Those statement necklaces, I soon discovered, were especially ubiquitous in the agency world. It seemed every woman owned some variation of that chunky J.Crew disco ball/Polly Pocket remnant necklace. Wanting to look the part at my first agency job when I was not yet confident in my abilities as a spin doctor (nor entirely sure where to buy pants that fit properly), I went out and bought a mammoth necklace of my own. My foray into jumbo neck adornments was a J.Crew imitation from Charming Charlie's: a pale pink number that I bought with a matching pair of pendant earrings. It’s the most subtle piece in my collection, which is to say, it’s as subtle as a quarter-pound necklace can possibly be.
My collection of necklaces dutifully served its purpose in the early days of my PR career, when I was most earnest in my effort to blend in. Had I not been so (needlessly, in retrospect) insecure about my college years spent with the student newspaper instead of the campus PRSSA chapter, I would have perhaps never gravitated toward such brutally gaudy accessories. But buying up a new collection of cheap jewelry that wasn’t in line with my own style seemed like a low-stakes way to try to fit in.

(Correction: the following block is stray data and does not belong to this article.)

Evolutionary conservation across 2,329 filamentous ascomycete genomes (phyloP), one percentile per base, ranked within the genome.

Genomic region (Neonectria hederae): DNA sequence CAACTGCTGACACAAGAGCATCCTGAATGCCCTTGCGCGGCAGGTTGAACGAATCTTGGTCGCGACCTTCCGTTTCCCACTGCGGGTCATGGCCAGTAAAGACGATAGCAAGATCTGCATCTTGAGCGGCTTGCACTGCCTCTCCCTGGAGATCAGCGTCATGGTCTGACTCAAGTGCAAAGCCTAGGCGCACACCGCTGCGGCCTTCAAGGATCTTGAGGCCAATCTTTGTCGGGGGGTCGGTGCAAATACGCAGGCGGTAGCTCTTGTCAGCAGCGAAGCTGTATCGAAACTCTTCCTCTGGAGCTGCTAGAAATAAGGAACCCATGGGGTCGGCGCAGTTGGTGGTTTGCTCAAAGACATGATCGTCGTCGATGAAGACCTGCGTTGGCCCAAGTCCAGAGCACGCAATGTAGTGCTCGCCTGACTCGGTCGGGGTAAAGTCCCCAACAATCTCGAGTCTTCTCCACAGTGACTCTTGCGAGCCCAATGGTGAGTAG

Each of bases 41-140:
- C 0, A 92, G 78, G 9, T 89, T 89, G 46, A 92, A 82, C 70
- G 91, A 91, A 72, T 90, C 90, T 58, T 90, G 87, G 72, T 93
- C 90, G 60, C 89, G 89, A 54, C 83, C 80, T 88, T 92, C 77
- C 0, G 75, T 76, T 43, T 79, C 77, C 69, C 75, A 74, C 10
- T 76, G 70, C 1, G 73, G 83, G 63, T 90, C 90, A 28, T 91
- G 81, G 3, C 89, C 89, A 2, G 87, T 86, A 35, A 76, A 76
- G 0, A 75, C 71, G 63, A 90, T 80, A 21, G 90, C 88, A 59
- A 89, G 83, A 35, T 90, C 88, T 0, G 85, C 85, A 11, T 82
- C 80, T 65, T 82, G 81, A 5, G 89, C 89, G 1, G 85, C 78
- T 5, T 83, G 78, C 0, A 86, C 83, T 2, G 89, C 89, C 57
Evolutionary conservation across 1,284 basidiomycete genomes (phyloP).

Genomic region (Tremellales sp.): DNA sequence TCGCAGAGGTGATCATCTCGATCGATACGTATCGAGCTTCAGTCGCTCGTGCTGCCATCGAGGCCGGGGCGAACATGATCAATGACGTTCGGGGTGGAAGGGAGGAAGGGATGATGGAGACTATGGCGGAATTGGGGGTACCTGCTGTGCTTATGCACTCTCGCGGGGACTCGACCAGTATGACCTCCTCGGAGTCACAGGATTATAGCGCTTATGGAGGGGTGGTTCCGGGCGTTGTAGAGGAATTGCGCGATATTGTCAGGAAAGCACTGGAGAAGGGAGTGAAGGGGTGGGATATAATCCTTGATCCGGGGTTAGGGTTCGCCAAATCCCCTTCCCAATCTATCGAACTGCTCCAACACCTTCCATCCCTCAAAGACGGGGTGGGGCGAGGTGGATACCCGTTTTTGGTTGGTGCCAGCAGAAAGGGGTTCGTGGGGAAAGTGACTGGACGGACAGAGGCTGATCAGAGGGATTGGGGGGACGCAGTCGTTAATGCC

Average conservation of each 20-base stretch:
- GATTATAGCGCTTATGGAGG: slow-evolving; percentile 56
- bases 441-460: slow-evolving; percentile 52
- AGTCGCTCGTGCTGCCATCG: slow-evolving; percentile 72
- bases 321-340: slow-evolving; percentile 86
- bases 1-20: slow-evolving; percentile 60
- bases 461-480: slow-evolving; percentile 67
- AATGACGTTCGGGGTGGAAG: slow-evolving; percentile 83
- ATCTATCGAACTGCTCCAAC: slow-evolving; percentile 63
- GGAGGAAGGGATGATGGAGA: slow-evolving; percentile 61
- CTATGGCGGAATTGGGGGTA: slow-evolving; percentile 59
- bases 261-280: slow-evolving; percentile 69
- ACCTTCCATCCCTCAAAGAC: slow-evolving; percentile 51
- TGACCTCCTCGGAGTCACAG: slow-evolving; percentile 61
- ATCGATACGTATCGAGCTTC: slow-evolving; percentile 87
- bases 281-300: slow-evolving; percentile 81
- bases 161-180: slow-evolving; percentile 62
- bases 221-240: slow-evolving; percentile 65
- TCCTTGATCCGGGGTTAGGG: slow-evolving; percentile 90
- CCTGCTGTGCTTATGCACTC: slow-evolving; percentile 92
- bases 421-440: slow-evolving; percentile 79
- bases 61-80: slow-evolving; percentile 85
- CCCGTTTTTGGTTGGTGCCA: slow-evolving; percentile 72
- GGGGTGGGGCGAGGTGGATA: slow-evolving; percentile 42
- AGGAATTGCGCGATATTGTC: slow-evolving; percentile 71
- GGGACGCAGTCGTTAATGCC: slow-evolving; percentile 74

My own style preferences aside, the chunky statement necklace is not without its merits. A friend in the industry pointed out that a statement necklace is the easiest way to dress up an outfit. If you wake up in the morning and just can’t bring yourself to GAF about managing a PR crisis for your client in the B2B ice machine industry but still need to look vaguely professional, just reach for pair of skinny jeans, a button-down (assuming you’ve mastered the half-tuck), and pointed-toe flats. Top it off with your loudest, shiniest, most garish collar decoration. The statement necklace is foolproof (if not tacky) shorthand for “Hello, world! I made an effort today.”
The statement necklace will always be at the shimmery heart of my mental image of the quintessential PR professional, even if I know better than to place all practitioners in the pro-statement-necklace camp. As I’ve gotten older and spent several years working in the field, I’ve stopped trying to dress the part; after all, most women I now work with have a professional style of their own, with nary a plastic teardrop or glossy fake gemstone in sight. The statement necklace just happened to be the first easily identifiable trend I picked up among women in the field, thus its unending association with the unofficial PR uniform I once strived to adhere to.
I used to depend on statement necklaces to communicate to my colleagues that I knew what was up, that I belonged in their club. Somehow, I believed an accessory could double as an indicator of my competence and belonging. And yet the statement necklace’s true statement is now clear to me: “I may be a professional, but I’m a trendy professional. Check the plastic bits exploding around my neck.”